The 18th edition of TechVenture opens in Singapore today at the Marina Bay Sands convention centre on 21-22 Sep 2015. It is expected to draw more than 1,000 people from the start-up community.
In 2014, there were about 5,400 in the country and they were able to raise more than US$850 million (S$1.2 billion) from local and foreign venture capital firms.
This was from:
- the National Research Foundation (NRF), and
- Spring Singapore.
The National Research Foundation
The NRF’s financing schemes are aimed at creating a start-up ecosystem. It provides seed funds by supporting incubators, which, in turn, help Internet firms. It also co-invests in start-ups with venture capital firms here.
Since 2010, the NRF has invested about $168 million through two schemes, helping 173 start-ups in all. Its Technology Incubation Scheme (TIS), rolled out in 2010, signed up 15 incubators. The NRF has since invested $68 million under this scheme, funding about 140 start-ups.
With its early-stage venture fund, the NRF has also invested $100 million in 10 venture capital firms. So far, $42 million has been invested in 28 start-ups. This scheme seeks to take the risk out of venture funding by co-investing with the venture capital firms.
Spring Singapore provides funding through two major programmes. By the end of last year, its technology enterprise commercialisation scheme had given out $78 million in grants to 209 projects. Its Spring start-up enterprise development scheme has, since 2001, committed almost $80 million in co-investments with investors to more than 200 firms.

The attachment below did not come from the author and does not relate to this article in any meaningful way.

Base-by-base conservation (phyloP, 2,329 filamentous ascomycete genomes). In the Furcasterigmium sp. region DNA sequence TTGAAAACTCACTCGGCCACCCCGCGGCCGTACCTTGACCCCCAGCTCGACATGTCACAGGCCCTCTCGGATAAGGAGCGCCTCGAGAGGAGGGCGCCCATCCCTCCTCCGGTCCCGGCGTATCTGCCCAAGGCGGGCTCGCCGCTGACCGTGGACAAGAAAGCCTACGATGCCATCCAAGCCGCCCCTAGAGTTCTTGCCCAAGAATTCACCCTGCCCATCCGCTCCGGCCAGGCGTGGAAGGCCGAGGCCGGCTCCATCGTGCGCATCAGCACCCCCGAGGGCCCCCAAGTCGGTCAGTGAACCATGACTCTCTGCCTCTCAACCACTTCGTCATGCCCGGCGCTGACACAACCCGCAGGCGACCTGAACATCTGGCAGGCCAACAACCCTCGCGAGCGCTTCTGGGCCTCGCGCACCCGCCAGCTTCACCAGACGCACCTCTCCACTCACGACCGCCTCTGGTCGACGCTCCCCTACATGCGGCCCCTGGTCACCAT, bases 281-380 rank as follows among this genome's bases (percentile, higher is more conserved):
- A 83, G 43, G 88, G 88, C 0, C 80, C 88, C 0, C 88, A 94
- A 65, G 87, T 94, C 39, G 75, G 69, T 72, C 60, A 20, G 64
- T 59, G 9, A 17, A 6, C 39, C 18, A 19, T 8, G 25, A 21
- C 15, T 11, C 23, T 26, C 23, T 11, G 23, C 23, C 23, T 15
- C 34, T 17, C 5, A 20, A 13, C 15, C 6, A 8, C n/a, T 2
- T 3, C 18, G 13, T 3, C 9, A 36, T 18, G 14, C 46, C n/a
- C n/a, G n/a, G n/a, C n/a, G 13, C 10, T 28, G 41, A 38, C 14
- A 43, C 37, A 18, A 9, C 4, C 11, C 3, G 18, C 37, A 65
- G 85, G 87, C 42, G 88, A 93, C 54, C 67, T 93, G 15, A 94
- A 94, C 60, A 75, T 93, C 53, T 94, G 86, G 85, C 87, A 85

Many of these startups do fail, while some do get acquired.
Funding is important to Singapore’s start-up ecosystem, so the Singapore Government will probably unveil new funding schemes at TechVenture but these will likely have a more targeted approach.
New startup investment will probably diversify beyond information technology into industries like biomedical science, hardware innovation and engineering.
So, the start-up community can expect the NRF to announce that it will fund new incubators with expertise in high-tech industries, aside from ICT. Another way that the Government could open up new industries to start-ups is to work with large local companies like SPH, Singtel and even government agencies like MINDEF, IDA.
Local companies tend to cannibalise and compete with their own startups. This is a disturbing situation, so unless a startup can attract venture capital from larger venture funds, most mid-sized struggling startups will be folded back into the larger companies.
There are only a handful of local venture capital firms today that are able to write these big cheques of between $2 million and $10 million. Larger nine-figure ones remain in the hands of foreign venture capital firms who have multibillion-dollar fund sizes.
There is space for more local investors to play an active role in the start-up community. But be-careful. You will be competing with all these players. Some actually add value, others are looking for a free lunch in a monopolistic economy.